New Study Reveals Bone Weakening, Osteoporosis Caused by Air Pollution
등록일 2019년 01월 07일 목요일
수정일 2017년 11월 09일 목요일

Photo By grynold via Shutterstock  

Air pollution can weaken bone and cause fractures, as suggested by new research.According to a published article in the Lancet Planetary Health, long-term exposure to air pollution reduces the bone mineral density that often leads to bone fractures and osteoporosis.The study also revealed that prolonged exposure to PM2.5, very small particles, increases the osteoporotic fracture, arterial plaque, and cardiovascular diseases.

How Air Pollution Weakens Bones

Most effects of air pollution are primarily attributed to the heart, blood vessels, and lungs upon inhaling the toxic chemicals in the air.If the person is exposed to the pollutants on a long-term basis, other health conditions may develop like cognitive impairment and cancers.But the latest research found a link between the air pollutants and the bone mineral density.The link is the parathyroid hormone secreted by the parathyroid glands, small endocrine glands found behind the thyroid glands.

Parathyroid hormones or parathyrin is an important hormone for bone remodeling, a process in bone tissue that allows continuous reabsorption and rebuilds the bones.Bone remodeling is an essential part of bone growth and bone repair.In addition to bone remodeling, parathyrin regulates the amount of calcium in the blood to keep the organs that need the mineral from failing.

1.Bones - Parathyrin releases stored calcium in the bones into the bloodstream.The process causes bone destruction and inhibits the formation of new bones.

2.Kidneys - Parathyrin decreases the calcium loss in urine.It also stimulates the production of active vitamin D in the kidneys.

3.Intestines - Parathyrin increases the calcium absorption from food in the intestines through the vitamin D metabolism.

Calcium level in the blood determines the amount of parathyrin your parathyroid glands should produce.Low calcium triggers the release of parathyrin while high calcium prevents the secretion of the hormone.Insufficient parathyrin leads to low calcium in the blood that can cause kidney failure because of low vitamin D.Too much parathyrin leads to excessive calcium in the blood that can cause bone weakness, kidney stones, heart and brain problems, and rarely, cancer.

When pollutants in the air go into the bloodstream, these chemicals can become endocrine disruptors.Endocrine disruptors are chemicals that interfere with the glands of the endocrine system.These disruptors can cause adverse effects on the developmental, reproductive, neurological, and immune effects influenced by the endocrine system.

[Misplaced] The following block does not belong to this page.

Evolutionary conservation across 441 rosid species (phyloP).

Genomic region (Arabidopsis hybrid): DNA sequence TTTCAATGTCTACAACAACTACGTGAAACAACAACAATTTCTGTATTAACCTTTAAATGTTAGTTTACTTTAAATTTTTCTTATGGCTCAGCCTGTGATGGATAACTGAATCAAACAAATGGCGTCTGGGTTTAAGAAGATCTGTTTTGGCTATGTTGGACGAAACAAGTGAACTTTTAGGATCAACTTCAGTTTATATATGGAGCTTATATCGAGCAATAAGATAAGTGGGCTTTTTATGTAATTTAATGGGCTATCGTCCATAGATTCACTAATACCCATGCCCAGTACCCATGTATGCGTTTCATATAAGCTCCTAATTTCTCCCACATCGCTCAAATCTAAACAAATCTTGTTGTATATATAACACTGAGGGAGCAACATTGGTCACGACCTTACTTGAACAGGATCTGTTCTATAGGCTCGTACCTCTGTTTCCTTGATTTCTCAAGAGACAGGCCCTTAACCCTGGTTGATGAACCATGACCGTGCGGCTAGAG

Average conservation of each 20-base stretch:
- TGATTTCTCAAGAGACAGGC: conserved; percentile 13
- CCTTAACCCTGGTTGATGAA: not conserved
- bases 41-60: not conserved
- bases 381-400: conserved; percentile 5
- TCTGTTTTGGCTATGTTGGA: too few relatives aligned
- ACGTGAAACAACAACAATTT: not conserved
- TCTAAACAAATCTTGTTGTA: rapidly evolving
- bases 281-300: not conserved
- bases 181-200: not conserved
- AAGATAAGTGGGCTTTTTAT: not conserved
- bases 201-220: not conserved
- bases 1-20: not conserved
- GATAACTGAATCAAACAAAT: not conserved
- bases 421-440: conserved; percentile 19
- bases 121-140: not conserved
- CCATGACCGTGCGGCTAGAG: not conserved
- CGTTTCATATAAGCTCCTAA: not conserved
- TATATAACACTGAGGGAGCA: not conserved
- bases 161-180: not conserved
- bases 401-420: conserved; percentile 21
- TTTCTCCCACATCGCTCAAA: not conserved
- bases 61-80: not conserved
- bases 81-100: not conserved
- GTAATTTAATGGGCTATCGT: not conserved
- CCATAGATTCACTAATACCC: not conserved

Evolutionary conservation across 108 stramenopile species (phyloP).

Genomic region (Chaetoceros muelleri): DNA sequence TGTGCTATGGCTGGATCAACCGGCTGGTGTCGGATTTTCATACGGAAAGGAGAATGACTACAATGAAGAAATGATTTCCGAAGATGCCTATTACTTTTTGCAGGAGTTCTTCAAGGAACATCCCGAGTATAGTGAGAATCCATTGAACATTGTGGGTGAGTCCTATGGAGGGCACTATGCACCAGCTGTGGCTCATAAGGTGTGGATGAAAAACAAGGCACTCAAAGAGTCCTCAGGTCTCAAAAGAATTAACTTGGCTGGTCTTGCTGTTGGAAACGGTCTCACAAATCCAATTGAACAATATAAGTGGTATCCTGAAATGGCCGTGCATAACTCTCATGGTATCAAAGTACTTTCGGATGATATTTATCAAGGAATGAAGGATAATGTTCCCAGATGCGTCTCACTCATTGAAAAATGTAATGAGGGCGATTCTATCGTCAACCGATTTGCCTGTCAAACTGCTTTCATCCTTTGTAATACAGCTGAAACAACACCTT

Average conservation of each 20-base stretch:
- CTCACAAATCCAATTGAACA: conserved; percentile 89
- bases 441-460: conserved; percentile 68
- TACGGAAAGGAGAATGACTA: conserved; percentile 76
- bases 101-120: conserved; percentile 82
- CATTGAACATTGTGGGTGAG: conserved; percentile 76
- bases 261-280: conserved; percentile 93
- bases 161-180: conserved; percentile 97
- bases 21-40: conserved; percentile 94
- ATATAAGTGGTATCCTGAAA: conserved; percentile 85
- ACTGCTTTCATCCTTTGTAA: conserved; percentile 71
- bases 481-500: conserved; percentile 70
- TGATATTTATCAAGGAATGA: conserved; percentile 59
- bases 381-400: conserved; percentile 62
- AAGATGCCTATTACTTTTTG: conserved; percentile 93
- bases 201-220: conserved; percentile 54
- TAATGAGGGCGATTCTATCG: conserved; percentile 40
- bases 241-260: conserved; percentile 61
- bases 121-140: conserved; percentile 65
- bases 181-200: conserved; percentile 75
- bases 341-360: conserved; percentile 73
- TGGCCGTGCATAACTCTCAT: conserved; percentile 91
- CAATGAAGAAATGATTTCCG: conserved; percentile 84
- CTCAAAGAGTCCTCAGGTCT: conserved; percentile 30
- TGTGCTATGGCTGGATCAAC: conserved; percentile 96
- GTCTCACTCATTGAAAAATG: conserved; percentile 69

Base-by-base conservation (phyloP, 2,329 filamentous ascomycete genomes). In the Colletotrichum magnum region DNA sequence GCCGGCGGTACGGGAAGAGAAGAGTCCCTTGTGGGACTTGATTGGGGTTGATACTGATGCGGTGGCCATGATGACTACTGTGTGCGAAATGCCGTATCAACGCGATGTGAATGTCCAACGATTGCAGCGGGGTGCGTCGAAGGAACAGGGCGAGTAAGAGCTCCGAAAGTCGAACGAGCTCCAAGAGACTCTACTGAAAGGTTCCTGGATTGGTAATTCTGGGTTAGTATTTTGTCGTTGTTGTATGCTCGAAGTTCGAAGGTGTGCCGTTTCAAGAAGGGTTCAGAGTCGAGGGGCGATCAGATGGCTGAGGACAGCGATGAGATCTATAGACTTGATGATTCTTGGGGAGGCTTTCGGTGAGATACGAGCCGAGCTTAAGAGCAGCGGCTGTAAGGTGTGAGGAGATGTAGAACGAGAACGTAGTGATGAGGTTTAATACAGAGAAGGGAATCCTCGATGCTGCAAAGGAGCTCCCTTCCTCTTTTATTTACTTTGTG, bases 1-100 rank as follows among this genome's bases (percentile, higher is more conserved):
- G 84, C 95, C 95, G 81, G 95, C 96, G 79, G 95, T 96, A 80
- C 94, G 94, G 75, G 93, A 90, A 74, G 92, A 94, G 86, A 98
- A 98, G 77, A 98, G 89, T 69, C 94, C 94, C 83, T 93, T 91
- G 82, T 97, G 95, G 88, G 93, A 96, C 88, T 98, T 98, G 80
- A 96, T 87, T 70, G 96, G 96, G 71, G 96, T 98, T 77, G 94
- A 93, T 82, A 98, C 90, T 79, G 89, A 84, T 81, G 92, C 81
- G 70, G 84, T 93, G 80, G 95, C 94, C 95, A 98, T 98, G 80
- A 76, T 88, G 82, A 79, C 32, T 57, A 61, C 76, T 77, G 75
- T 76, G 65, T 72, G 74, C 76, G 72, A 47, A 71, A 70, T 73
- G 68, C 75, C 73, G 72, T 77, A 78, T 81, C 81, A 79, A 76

- It partly or completely mimics natural hormones in the body, such as parathyrin, with the potential to overstimulate.

- It binds to a receptor within a cell and blocks the original hormone from binding.Some disruptors can block estrogen and androgens from reaching their targets.

- Interferes with the natural hormones and their receptors.This can affect how organs function like the metabolism process in the liver.

This explains how the pollutants in air interfere with the proper function of the parathyroid gland that can cause the very high production of parathyrin, leading to abnormal calcium release from the bones, making them lose their mineral density.

PM2.5: Super Tiny Particles in the Air

In addition to greenhouse gases, carbon emission, and sulfur, the air in major cities where pollution is imminent is now packed with PM2.5.PM2.5 refers to atmospheric particulate matter that has a diameter of less than 2.5 micrometers or about three percent of a strand of human hair.PM2.5 particles are even smaller than PM10 fine particles that usually consist of dust, pollen, and mold.Because of their unbelievably tiny size, PM2.5 particles can enter the nose and mouth without issue then go straight to the lungs.Sometimes PM2.5 particles can directly reach your circulatory system.

  

PM2.5 particles come from different sources, such as power plants, vehicles, airplanes, burning of residential wood, forest fires, dust storms, and volcanic eruptions.Some of these particles are emitted into the air while others are formed when gases and the particles interact with each other.Sulfuric acid can be formed from the gaseous sulfur dioxide reacting with oxygen and water droplets in the air.

Health Effects of PM2.5 Particles

PM2.5 particles can cause several serious health problems to people with long-term exposure in air polluted places, according to the Journal of the American Medical Association.

- Development of plaques in the arteries

- Causes vascular inflammation

- Hardening of the arteries that can lead to heart attack and brain stroke.

According to the scientists who made the study, for every ten micrograms per cubic meter increase in fine particulate, there is an associated four percent, six percent, and eight percent risk of all-cause, cardiopulmonary, and lung cancer mortality rate respectively.

"Exposure to PM <2.5 microm in diameter (PM[2.5]) over a few hours to weeks can trigger cardiovascular disease-related mortality and nonfatal events; longer-term exposure (eg, a few years) increases the risk for cardiovascular mortality to an even greater extent than exposures over a few days and reduces life expectancy within more highly exposed segments of the population by several months to a few years," as stated by the American Heart Association.

Additional Information

- About 7 million people died because of air pollution in 2012.

- About 40 percent of ischemic heart disease deaths have been associated with outdoor air pollution.

- About 34 percent of brain stroke deaths have been associated with indoor air pollution.

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